While martial law would effectively have placed the military in control of a spate of government functions, the Insurrection Act of 1807 allows a president to “call forth the militia for the purpose of suppressing such insurrection.”

In 1992 ex-President George H.W. Bush invoked it to quell riots prompted by the incident of police brutality towards African-American man Rodney King. Trump himself had floated the idea of invoking the Insurrection Act amid protests triggered by the death of black man George Floyd at the hands of police.

“If a city or state refuses to take the actions that are necessary to defend the life and property of their residents, then I will deploy the United States military and quickly solve the problem for them,” the then-POTUS said in June 2020.

Former acting Secretary of Defense Christopher Miller testified in May that he was “cognisant of the fears promulgated by many about the prior use of the military in the June 2020 response to protests near the White House and fears that the president would invoke the Insurrection Act to politicise the military in an anti-democratic manner.”

Miller had been criticized by members of Congress for the time it purportedly took to get approval from the Pentagon to send in the DC National Guard to the Capitol on January 6. Furthermore, there are indications the committee is searching for any communications from the Trump administration “relating to defying orders from the president,” who was pushing his unsubstantiated claims about the 2020 election rigging. In connection with the latter, the DOJ is to provide communications with Trump’s last acting Attorney General Jeffrey Rosen.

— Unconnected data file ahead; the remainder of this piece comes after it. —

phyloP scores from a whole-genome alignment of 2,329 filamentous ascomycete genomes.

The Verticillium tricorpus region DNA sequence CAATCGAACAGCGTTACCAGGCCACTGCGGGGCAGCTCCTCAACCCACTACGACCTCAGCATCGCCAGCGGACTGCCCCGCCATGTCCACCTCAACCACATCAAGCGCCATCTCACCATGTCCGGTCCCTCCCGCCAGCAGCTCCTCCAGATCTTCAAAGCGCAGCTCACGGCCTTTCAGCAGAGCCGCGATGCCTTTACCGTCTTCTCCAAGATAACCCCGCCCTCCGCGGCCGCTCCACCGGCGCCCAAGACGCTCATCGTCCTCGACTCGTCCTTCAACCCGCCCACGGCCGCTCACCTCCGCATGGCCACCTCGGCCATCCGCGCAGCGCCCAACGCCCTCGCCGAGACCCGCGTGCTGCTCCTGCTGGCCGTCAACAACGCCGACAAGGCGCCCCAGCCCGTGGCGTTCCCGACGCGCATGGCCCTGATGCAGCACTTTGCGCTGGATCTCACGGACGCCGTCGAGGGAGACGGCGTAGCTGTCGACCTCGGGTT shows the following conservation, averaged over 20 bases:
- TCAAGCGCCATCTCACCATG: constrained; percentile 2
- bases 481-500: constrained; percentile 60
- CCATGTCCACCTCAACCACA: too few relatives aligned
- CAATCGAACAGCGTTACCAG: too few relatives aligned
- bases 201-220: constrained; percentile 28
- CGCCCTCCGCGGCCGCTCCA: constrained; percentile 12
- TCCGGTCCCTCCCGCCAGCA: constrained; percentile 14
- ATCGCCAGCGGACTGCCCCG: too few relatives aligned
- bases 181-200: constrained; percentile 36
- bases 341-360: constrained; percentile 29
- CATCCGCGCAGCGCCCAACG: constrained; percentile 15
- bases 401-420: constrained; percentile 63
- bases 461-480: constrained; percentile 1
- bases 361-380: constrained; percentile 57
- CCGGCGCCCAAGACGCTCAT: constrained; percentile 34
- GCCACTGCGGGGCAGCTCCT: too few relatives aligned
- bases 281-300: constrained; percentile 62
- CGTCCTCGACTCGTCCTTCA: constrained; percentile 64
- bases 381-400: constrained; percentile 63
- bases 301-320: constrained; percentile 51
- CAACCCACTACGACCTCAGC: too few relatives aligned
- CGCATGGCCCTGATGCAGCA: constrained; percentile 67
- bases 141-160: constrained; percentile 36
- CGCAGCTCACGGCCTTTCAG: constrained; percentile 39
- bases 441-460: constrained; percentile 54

Rosen said at a closed-door testimony before the Senate Judiciary Committee in August that the then-president was persistent in pressuring him to discredit the election, the New York Times previously reported.
Another DOJ official in the crosshairs is Jeffrey Clark, who, according to Rosen, was “willing” to push Trump’s false claims of election fraud.

The House panel’s request to the National Archives seeks “documents and communications related to efforts, plans, or proposals to contest the 2020 Presidential election results.”

As part of its investigation, the House select committee has sent requests to the National Archives and Records Administration, the Justice Department, the Department of Defense, the Department of Homeland Security, the Department of the Interior, the FBI and the Office of the Director of National Intelligence. The agencies are given a two-week deadline to respond.

On 6 January, a group of supporters of former President Donald Trump entered the US Capitol in a bid to protest the lawmakers officially certifying Joe Biden’s victory in the November presidential elections, which Trump said were fraudulent.

Donald Trump had insisted the Democrats were trying to cheat him out of a second term using rigged voting machines and mail-in vote dumps – claims that his opponents dismissed. Subsequently, state courts refused to hear lawsuits filed by Trump’s campaign. Five people, including a Capitol police officer, died in the wake of the 6 January violence. Democratic lawmakers used the incident to try to permanently ban Trump from politics by impeaching him a second time. The impeachment trial failed in the Senate in February, when Trump was already out of office.